Marvel Artist Jon Malin Creates Controversy By Comparing ‘SJWs’ to Nazis

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Jon Malin, who is currently handling the art of Marvel’s Cable series, faced a great deal of criticism and condemnation after a controversial tweet where he compared the “social justice warriors” to Nazis.

The tweet that he posted on Sunday night was as a response to someone who was offended by an earlier Malin comment where he had decried “SJW insertion of identity politics into mainstream comics.” The offended fan claimed that Marvel’s X-Men, which features Cable as a frequent member, could be considered as social justice warriors, in a positive way rather than the negative meaning given by Malin, since the characters’ had a history of battling injustice and bias.

In his reply, Malin referred to WWII and said that his belief was “X-Men are closer to Jews in SJW Hitler’s Germany,” as he compared “SJWs” probably comprising of a section of fans and comic book professionals to Nazis. “SJWs are not Nazis, but Nazis are SJWs and X-MEN aren’t SJWs.”

When contacted by CBR, Marvel refused to comment on the incident.

The tweet soon led to a backlash. The co-host of Jay and Miles X-Plain the X-Men podcast, Jay Edidin tweeted, “Social justice is a FUNDAMENTAL VALUE of Judaism. Fundamental. The reason you weren’t seeing a lot of discourse about it in WWII Germany is because Jews were FIGHTING TO SURVIVE. Holding up that forced silence as an ideal is beyond horrific.”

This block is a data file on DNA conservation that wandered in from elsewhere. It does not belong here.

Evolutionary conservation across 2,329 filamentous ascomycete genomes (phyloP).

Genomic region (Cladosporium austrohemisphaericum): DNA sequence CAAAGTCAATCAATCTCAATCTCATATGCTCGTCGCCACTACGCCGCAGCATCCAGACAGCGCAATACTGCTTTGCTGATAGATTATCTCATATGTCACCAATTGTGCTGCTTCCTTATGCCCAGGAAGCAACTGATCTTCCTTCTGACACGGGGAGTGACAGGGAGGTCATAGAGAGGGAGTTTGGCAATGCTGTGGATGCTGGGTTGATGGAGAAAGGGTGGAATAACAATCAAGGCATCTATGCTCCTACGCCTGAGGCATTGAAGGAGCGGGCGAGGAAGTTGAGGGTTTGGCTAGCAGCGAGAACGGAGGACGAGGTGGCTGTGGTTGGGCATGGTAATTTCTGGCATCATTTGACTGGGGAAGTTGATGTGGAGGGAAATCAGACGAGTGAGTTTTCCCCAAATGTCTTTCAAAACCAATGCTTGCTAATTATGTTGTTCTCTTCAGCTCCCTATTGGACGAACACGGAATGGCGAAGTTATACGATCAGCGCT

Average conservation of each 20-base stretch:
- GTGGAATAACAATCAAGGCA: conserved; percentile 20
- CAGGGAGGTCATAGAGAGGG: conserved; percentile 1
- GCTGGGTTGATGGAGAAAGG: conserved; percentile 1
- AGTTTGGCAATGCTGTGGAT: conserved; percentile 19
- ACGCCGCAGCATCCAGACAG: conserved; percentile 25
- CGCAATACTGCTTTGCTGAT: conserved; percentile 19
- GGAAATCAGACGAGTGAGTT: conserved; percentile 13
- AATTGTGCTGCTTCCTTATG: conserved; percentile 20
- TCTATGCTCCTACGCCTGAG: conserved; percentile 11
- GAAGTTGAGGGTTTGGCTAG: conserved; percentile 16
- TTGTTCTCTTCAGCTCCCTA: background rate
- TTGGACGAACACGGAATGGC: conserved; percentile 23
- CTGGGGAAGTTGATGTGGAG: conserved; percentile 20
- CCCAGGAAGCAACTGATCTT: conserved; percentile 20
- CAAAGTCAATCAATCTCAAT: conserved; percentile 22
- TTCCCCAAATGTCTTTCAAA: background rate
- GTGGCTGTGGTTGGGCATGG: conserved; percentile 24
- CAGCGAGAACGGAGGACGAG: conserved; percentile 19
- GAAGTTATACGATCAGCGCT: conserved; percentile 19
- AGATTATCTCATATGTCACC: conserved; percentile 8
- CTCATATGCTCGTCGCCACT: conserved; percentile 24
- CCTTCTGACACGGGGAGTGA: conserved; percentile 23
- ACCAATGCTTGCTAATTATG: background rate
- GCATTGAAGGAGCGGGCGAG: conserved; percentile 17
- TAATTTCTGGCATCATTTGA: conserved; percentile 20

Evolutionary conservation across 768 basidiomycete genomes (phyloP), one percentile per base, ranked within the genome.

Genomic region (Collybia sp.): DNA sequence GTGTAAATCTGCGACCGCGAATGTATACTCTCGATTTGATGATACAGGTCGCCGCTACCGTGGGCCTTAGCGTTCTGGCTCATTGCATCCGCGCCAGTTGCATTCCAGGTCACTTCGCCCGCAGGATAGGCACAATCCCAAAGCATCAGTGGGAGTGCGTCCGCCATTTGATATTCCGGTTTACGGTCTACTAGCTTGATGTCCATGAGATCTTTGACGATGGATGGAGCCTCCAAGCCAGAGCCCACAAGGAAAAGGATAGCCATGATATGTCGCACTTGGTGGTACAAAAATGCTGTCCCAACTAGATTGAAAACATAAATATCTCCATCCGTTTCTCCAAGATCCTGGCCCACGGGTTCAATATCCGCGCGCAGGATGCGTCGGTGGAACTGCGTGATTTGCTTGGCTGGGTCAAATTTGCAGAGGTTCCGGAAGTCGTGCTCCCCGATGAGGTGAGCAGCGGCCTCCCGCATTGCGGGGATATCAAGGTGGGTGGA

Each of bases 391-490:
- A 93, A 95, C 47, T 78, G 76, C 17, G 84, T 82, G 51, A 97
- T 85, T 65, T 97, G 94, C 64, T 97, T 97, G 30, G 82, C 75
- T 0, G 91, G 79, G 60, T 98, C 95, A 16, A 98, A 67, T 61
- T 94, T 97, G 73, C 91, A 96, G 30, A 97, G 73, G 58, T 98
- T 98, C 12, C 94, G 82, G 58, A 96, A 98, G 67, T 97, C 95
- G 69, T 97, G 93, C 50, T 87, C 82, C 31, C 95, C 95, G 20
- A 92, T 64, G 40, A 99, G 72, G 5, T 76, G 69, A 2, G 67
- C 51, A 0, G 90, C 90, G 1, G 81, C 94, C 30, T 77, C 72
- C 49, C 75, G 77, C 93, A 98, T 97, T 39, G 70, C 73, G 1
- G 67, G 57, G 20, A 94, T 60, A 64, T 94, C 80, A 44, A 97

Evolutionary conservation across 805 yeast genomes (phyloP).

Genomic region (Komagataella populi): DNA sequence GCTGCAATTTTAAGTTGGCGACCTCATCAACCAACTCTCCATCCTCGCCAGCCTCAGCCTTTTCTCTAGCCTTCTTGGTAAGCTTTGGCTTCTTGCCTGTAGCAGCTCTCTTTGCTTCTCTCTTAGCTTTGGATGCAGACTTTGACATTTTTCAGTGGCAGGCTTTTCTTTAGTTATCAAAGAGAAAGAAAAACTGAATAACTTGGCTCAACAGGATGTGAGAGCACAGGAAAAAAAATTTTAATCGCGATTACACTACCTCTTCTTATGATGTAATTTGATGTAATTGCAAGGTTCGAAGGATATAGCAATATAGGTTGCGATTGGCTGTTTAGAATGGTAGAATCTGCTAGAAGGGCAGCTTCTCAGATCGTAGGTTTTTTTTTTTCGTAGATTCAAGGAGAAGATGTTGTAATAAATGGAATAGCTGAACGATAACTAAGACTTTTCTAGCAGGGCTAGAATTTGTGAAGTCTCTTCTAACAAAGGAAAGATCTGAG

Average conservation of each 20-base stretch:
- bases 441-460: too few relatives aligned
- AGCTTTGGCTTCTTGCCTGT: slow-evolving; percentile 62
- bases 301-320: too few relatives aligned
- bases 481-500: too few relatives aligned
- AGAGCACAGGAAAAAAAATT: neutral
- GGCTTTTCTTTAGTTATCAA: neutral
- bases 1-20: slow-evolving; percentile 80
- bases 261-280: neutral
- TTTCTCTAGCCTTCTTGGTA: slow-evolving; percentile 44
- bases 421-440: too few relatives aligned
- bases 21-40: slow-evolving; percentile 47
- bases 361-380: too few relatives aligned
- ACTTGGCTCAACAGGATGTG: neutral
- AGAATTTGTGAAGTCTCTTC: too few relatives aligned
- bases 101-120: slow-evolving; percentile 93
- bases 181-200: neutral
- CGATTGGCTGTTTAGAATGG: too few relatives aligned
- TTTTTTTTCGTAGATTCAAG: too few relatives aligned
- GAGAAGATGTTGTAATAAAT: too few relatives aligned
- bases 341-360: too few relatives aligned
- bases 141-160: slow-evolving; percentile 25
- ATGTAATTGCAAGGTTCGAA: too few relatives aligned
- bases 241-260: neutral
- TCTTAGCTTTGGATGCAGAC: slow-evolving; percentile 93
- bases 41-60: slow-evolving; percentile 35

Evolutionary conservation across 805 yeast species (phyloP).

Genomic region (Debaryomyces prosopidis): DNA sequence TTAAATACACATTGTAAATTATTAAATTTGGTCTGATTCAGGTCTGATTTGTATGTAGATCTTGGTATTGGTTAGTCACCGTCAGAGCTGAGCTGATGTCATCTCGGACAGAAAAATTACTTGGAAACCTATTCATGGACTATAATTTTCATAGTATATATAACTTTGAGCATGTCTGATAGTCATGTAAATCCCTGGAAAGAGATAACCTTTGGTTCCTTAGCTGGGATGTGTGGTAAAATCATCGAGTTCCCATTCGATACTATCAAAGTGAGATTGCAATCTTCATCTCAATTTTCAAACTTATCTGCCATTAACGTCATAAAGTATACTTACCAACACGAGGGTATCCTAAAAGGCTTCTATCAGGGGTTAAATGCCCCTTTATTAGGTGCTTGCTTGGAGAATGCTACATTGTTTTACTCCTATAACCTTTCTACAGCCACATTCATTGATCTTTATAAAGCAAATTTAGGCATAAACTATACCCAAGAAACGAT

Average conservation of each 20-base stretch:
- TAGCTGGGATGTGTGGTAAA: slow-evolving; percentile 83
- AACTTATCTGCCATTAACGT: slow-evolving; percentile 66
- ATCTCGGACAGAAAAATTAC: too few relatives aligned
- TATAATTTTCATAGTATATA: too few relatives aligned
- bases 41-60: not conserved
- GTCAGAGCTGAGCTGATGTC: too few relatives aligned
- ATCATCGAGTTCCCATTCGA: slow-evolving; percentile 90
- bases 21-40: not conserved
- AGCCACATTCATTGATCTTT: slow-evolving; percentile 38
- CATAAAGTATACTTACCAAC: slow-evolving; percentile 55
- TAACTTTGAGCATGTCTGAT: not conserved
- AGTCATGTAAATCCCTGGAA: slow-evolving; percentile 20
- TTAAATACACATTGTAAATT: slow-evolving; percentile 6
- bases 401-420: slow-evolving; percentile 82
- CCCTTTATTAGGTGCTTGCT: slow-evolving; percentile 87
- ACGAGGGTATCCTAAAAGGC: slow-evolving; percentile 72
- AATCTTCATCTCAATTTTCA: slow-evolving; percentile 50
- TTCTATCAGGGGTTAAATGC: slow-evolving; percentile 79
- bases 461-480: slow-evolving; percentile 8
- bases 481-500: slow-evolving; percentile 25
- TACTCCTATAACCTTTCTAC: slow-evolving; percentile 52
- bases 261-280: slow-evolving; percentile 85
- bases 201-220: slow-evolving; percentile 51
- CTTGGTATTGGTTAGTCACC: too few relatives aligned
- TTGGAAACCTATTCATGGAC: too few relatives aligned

On Sunday night, Malin participated with DC Comics artist Ethan Van Sciver in a Q & A streamed via YouTube and stated that he believes that comic industry will start rejecting creators according to political views.

 “The next guy like me, it’s just going to be even more harder,” Malin said. “These people are getting further and further into control of these companies, and when they find out you’re a Trump supporter, you’re gone.”

Malin also had great words of praise for DC Comics artists, but, vented his frustration regarding the current state of Marvel creative.

“We keep pulling these people from these indie markets that are drawing airplane manuals,” Malin said during the Q&A. “They don’t know what they’re doing; they don’t know anything about comics. The writers… do not understand the intricacies of writing a plot so you can really build a story from panel to panel to panel.”

Malin finishes his tenure as the Cable artist with the upcoming issue #154 in February, and a new creative team will take over with March’s issue #155. Prior to Cable, Malin worked o Marvel’s Thunderbot from 2016 to 2017. As of now Malin doesn’t have any announced work at Marvel beyond February; and on Monday he was seen promoting a new Patreon account which supported original work, stated: “comic related content the 14-year-old in me yearns for, big flashy art with slick colors and a good story.”

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